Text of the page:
All the glitter intact as heartfelt ‘Kinky Boots’ returns on its first tour

SHARE All the glitter intact as heartfelt ‘Kinky Boots’ returns on its first tour

By Catey Sullivan | For the Sun-Times

It’s won six Tony awards since it first stepped into town in 2012, but the flashy, sassy “Kinky Boots” has lost none of its heartfelt strut. Winningly scored by pop songstress Cyndi Lauper and helmed by director-choreographer Jerry Mitchell, the story of an shoe factory on its last legs and the fabulous drag queen who becomes its salvation is a jubilant, bedazzled ode to celebrating your true colors.

Harvey Fierstein’s book remains a deft balance of cheekiness and sincerity, and the cast strides that balance with the skill and apparent joy of circus aerialists. There are big emotions on display, and they feel sincere throughout.

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‘KINKY BOOTS’ HIGHLY RECOMMENDED When: Through July 26 Where: Cadillac Palace, 151 W. Randolph Tickets: $25-$108 Info: (312) 775-2000; www.broadway inchicago.com Run time: 2 hours and 30 minutes with one intermission

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The story unfolds in a working-class factory town, as Charlie Price (Steven Booth) reluctantly inherits the shoe factory that’s been in his family for generations. Charlie’s father was passionate about wingtips. Charlie, not so much. It’s not Charlie who is the heart of the show, however. That role belongs to the fantabulous Lola (Kyle Taylor Parker), a self-described drag queen who can rock a pair of weapons-grade stilettos and deliver a knockout punch to a raging hetero homophobe in the boxing ring, should the need arise. (It does.) Parker is a dazzler of a female illusionist, as well as a dancer of aggressive precision and attitudinal grace. Lola doesn’t just command the stage, she rules it with the beauty of Beyonce and the authority of a four-star general.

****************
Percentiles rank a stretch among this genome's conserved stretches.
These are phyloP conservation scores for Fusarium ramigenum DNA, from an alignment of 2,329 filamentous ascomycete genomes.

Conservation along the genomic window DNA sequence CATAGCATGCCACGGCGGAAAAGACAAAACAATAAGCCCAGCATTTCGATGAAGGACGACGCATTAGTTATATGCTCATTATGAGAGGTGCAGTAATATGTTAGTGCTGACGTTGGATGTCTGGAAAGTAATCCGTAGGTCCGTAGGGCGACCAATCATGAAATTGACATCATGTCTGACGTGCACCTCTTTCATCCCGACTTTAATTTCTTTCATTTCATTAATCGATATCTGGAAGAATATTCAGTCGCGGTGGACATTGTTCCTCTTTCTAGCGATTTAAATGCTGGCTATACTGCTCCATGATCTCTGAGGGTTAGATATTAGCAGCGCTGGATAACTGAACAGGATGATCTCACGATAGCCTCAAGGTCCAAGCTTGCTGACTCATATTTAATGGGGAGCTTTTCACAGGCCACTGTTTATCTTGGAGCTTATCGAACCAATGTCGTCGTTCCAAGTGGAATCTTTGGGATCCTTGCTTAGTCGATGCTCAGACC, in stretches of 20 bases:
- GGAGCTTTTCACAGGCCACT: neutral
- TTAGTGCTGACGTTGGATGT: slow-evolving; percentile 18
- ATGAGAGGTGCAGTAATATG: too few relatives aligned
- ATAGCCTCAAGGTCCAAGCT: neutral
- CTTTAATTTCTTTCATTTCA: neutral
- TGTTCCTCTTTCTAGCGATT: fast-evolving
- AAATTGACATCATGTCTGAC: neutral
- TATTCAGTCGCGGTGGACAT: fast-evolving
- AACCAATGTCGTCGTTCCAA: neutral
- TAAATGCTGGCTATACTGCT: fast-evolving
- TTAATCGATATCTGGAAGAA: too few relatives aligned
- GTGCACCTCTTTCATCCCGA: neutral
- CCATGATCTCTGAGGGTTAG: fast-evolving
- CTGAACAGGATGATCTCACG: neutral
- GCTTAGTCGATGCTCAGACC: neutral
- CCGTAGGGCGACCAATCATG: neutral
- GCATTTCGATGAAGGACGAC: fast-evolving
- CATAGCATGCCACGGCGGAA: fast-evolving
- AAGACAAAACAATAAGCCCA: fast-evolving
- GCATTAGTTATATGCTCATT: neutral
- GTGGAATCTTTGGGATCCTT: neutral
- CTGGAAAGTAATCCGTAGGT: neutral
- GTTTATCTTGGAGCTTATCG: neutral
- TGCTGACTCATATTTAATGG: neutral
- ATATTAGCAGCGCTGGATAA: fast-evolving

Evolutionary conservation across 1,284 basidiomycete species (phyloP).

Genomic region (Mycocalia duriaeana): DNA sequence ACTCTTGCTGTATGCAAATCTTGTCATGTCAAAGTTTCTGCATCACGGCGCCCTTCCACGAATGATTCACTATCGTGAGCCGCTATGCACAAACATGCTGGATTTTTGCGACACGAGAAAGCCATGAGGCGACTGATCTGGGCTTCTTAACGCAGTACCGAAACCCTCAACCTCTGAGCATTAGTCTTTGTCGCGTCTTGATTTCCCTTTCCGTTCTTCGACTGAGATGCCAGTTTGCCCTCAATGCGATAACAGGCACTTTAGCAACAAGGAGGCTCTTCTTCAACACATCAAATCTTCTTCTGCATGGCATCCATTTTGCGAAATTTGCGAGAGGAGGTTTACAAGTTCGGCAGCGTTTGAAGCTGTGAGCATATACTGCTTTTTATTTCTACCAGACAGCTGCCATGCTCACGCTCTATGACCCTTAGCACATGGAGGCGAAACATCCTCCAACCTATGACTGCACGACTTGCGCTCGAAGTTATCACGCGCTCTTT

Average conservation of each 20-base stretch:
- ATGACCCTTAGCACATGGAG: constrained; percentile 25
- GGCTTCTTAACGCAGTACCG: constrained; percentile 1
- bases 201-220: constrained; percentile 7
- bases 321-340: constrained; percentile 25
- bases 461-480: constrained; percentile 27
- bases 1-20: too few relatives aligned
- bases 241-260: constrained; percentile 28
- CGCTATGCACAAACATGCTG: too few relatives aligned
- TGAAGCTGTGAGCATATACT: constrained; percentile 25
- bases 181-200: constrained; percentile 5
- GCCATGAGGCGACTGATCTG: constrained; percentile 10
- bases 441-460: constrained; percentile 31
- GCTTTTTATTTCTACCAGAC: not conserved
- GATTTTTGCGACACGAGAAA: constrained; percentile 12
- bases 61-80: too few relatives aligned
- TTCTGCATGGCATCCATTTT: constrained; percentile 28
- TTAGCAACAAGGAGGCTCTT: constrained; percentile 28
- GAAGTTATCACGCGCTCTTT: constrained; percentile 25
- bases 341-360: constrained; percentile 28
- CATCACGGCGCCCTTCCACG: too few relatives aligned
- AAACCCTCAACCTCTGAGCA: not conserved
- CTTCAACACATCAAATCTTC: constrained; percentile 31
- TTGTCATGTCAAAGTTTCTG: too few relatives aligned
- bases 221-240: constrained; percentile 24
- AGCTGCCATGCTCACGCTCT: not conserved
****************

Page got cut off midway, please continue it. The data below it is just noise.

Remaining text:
It’s a sign of Parker’s range that Lola remains riveting minus the vogue-ing dance moves and sequined backup squad of singing, dancing “angels” who make the Victoria Secret crew look like rank amateurs. With the power ballad “Soul of a Man,” Lola’s alone on stage with nothing but a pool of light and an increasingly intense aura of emotion. The song could crack a heart of stone.

Unlike Lola, Charlie starts out allowing himself to be pulled in all directions, and Booth is appropriately rudderless as a man at the mercy of family-induced guilt and the demands of his chilly girlfriend. His evolution is as compelling as it is complete. With t“Not My Father’s Son,” Parker and Booth deliver an achingly bittersweet, conflicted ode to the men who raised them. And with “Soul of a Man,” Booth unleashes truly mighty vocal pyrotechnics, nailing the catharsis that follows profound personal revelation.

The supporting cast is equally fine. In the hilarious “The History of Wrong Guys,” Lindsay Nicole Chambers taps into that ancient, universal sisterhood of women who make bad decisions about men. And as a belligerent machismo goober, Joe Coots first makes you want to punch him and then grows into someone you want to hug.

If corners have been cut for this first national tour, it isn’t apparent. Costume designer Gregg Barnes’ frocks and shoes are worthy of Vegas. Scenic designer David Rockwell credibly takes the action from factory floor to Milan catwalk. And when that factory becomes an impromptu runway/stage for Lola and the angels in “The Sex is in the Heel,” odds are you will be joyously tapping your toes in agreement. Even if you’re wearing orthopedics.


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